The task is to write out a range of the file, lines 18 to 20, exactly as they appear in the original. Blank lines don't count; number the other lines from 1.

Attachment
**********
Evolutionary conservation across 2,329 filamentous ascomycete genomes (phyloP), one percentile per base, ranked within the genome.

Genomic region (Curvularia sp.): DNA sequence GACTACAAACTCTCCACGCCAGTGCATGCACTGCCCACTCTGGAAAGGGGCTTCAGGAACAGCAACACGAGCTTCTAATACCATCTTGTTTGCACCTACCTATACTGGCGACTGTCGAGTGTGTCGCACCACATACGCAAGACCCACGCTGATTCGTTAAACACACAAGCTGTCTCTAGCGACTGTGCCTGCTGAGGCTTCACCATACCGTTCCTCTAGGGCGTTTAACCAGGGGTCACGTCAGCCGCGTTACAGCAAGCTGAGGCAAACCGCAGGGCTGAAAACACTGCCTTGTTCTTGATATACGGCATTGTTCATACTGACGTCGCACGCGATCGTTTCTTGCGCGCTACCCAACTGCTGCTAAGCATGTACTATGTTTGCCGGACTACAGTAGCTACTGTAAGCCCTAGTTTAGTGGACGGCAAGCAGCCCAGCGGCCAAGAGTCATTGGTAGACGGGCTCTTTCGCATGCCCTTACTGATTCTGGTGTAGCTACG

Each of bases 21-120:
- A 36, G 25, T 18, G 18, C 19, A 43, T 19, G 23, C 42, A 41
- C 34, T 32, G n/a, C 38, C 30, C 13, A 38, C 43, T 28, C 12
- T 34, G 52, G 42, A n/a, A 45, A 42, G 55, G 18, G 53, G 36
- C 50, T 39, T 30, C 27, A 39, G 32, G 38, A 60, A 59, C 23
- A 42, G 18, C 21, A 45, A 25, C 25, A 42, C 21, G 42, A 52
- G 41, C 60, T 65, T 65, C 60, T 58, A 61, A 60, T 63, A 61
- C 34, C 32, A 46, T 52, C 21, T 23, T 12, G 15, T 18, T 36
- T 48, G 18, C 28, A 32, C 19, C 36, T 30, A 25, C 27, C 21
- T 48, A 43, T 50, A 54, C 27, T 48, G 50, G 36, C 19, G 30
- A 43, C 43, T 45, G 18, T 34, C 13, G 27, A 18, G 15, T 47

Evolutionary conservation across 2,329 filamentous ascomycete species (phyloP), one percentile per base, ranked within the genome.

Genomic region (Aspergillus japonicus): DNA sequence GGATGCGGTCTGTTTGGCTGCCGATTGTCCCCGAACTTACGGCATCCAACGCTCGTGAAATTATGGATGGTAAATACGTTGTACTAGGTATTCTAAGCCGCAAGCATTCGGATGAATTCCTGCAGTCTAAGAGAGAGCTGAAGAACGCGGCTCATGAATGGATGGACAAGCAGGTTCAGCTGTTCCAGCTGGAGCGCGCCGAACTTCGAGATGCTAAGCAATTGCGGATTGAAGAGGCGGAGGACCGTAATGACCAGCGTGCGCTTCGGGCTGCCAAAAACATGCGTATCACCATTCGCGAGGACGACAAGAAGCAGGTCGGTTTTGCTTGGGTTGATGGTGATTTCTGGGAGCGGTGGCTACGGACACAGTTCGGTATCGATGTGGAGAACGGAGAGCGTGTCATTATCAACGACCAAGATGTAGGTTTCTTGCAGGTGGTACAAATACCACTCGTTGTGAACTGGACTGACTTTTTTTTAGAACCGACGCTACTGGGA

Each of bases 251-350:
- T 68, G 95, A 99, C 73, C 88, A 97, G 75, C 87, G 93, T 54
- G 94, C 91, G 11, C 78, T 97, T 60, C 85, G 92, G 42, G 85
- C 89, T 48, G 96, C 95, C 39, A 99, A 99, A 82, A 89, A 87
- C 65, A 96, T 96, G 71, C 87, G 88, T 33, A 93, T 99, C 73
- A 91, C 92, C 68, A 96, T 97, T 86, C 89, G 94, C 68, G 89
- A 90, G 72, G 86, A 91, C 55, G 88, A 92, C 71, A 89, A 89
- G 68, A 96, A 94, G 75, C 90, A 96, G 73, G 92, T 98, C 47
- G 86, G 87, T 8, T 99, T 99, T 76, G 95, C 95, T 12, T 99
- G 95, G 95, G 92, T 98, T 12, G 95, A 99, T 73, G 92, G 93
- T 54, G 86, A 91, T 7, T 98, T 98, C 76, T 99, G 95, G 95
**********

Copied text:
- G 94, C 91, G 11, C 78, T 97, T 60, C 85, G 92, G 42, G 85
- C 89, T 48, G 96, C 95, C 39, A 99, A 99, A 82, A 89, A 87
- C 65, A 96, T 96, G 71, C 87, G 88, T 33, A 93, T 99, C 73